Heinrich Heine, the greatest of all German poets to whom Germans have never erected a monument because he was a Jew, will be honored in France. The Commission to Preserve Old Paris will place a marble slab on the house where Heine lived and died, No. 3 Avenue Matignon.
The Commission’s decision recalls a bit of history which bears out the German determination not to honor Heine because he was a Jew. The Austrian Empress, Elizabeth, devoted to Heine’s poetry, had erected on her estate, Achileon at Corfu, a monument to the German poet. When the German Emperor Wilhelm acquired the Corfu estate one of his first orders was that the monument to Heine be torn down. The only monument to Heine in all Germany was erected in Hamburg in the private garden of Heine’s publisher.
When an attempt was made in 1987 to erect a memorial to the poet at Dusseldorf, his birthplace, permission was refused by the government on the ground of Heine’s anti-German utterances. The memorial that had been made for the purpose was accordingly offered to the municipality of New York, which has placed it on Mott Avenue and 16lst Street. It is commonly known as the Heine or Lorelei Fountain.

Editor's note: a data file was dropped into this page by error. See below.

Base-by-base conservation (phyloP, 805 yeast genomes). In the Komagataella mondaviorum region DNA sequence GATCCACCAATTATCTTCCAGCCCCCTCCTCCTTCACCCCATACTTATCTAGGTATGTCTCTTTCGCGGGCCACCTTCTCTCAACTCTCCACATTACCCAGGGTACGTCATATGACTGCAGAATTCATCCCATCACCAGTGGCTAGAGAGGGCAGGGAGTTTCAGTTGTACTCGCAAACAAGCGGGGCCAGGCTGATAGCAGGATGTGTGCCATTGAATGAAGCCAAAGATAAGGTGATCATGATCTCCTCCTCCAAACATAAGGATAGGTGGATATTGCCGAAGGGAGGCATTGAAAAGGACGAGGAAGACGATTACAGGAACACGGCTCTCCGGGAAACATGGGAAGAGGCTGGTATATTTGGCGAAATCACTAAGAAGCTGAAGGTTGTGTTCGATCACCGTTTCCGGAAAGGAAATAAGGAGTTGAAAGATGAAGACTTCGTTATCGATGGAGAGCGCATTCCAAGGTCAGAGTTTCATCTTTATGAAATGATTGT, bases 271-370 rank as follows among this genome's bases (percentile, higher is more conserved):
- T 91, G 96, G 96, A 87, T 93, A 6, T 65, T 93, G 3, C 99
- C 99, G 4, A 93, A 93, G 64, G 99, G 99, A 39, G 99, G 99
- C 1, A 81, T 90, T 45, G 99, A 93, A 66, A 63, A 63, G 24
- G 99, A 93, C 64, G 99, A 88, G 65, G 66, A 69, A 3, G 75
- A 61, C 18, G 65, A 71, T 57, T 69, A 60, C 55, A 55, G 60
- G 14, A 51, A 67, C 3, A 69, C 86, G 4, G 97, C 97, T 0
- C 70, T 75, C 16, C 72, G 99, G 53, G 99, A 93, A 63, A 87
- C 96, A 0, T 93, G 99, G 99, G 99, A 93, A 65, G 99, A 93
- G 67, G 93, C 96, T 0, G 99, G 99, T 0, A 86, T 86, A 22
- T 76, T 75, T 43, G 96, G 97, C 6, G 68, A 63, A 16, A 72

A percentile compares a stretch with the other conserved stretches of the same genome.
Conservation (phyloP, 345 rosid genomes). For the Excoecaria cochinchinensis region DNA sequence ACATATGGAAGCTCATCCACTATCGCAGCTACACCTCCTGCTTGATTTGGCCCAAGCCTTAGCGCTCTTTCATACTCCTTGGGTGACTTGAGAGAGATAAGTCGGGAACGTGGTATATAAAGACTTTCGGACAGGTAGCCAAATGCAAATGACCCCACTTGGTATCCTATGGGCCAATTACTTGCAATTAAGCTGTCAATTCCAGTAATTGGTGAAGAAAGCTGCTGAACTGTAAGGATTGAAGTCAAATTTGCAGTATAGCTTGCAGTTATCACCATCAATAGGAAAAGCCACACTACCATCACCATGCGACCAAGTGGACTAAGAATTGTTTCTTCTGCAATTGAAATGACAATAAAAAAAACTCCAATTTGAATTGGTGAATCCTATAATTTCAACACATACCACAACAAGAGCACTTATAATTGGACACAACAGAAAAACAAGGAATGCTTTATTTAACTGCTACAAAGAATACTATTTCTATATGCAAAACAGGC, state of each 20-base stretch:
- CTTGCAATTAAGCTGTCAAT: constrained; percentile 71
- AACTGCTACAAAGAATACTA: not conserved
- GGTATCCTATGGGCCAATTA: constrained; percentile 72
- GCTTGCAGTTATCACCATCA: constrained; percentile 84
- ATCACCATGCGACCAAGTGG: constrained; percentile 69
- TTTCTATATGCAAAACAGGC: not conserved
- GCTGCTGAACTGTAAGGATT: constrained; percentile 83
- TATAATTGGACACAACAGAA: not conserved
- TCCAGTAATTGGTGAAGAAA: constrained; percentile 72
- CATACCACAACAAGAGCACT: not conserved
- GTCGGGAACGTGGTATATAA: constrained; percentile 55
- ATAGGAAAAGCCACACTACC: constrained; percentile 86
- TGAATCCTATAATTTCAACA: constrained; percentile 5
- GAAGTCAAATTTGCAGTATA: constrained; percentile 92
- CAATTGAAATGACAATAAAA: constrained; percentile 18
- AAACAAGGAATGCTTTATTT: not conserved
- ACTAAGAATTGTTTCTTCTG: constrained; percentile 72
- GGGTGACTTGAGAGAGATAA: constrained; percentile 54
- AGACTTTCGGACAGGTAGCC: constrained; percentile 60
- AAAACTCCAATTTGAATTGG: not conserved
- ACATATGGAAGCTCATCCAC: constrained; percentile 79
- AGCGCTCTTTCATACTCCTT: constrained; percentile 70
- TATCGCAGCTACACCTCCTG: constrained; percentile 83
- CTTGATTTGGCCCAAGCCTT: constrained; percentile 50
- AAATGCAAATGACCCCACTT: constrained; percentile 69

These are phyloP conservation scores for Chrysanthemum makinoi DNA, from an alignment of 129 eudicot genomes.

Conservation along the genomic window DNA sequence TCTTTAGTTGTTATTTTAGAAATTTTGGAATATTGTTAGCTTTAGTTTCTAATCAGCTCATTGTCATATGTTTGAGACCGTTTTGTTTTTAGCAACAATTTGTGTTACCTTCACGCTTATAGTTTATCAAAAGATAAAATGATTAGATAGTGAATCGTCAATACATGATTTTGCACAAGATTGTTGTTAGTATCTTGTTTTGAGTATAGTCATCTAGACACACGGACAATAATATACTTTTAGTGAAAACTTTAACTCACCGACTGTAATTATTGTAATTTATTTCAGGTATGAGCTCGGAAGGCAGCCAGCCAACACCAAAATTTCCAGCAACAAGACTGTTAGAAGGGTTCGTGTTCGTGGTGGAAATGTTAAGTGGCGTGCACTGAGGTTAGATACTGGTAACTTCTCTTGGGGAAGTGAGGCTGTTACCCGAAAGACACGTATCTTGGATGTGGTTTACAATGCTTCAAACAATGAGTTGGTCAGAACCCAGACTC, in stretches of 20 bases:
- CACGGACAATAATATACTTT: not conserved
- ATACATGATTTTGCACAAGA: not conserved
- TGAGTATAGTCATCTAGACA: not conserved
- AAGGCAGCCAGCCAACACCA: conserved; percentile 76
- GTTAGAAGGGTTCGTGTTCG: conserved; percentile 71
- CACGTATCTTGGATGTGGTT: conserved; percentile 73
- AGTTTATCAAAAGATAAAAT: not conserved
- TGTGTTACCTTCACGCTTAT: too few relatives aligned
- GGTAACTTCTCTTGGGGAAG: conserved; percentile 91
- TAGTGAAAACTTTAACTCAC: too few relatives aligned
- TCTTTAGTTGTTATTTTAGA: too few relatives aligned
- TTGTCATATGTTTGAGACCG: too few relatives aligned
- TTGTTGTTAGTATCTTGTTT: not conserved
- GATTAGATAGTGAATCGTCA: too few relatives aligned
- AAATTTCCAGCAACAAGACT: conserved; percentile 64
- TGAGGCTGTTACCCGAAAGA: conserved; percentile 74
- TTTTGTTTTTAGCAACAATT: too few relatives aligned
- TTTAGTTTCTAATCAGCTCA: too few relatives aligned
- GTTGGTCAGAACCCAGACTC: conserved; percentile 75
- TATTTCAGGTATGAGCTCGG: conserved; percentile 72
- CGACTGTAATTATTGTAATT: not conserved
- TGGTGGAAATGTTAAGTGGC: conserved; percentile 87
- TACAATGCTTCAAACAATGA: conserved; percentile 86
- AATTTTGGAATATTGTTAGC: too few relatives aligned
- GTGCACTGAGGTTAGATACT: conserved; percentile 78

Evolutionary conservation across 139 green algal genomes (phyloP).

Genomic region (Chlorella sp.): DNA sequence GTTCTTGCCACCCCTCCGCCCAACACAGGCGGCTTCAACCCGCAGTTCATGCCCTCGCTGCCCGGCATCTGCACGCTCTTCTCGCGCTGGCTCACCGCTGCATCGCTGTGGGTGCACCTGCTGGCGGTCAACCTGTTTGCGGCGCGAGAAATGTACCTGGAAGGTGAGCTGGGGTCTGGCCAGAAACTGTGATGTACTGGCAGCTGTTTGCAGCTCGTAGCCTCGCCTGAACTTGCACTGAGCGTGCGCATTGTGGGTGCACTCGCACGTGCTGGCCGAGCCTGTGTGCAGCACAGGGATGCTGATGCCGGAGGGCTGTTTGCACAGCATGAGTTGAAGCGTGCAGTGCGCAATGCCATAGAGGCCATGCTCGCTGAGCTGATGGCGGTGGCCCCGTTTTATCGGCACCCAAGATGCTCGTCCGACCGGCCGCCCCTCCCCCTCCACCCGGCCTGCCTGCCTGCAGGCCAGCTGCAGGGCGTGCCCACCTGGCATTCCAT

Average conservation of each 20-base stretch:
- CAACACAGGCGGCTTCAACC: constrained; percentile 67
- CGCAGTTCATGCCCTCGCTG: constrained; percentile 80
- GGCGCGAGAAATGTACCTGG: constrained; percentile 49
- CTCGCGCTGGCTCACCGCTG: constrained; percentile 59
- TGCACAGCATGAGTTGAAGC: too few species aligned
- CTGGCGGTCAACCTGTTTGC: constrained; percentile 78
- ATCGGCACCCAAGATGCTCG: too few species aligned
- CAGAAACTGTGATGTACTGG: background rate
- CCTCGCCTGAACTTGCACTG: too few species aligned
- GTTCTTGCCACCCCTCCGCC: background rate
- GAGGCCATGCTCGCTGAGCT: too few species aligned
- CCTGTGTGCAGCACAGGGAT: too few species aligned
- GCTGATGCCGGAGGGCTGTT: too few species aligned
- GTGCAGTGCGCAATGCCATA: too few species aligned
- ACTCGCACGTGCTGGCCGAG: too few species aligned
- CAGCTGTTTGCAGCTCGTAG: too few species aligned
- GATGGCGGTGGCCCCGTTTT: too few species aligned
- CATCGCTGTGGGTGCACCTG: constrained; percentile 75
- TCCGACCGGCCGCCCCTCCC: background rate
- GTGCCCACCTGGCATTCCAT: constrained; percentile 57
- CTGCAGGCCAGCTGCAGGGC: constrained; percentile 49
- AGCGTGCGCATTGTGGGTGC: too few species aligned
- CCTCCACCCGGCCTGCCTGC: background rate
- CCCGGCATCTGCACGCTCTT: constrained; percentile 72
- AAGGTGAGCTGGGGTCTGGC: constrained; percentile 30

The Archive of the Jewish Telegraphic Agency includes articles published from 1923 to 2008. Archive stories reflect the journalistic standards and practices of the time they were published.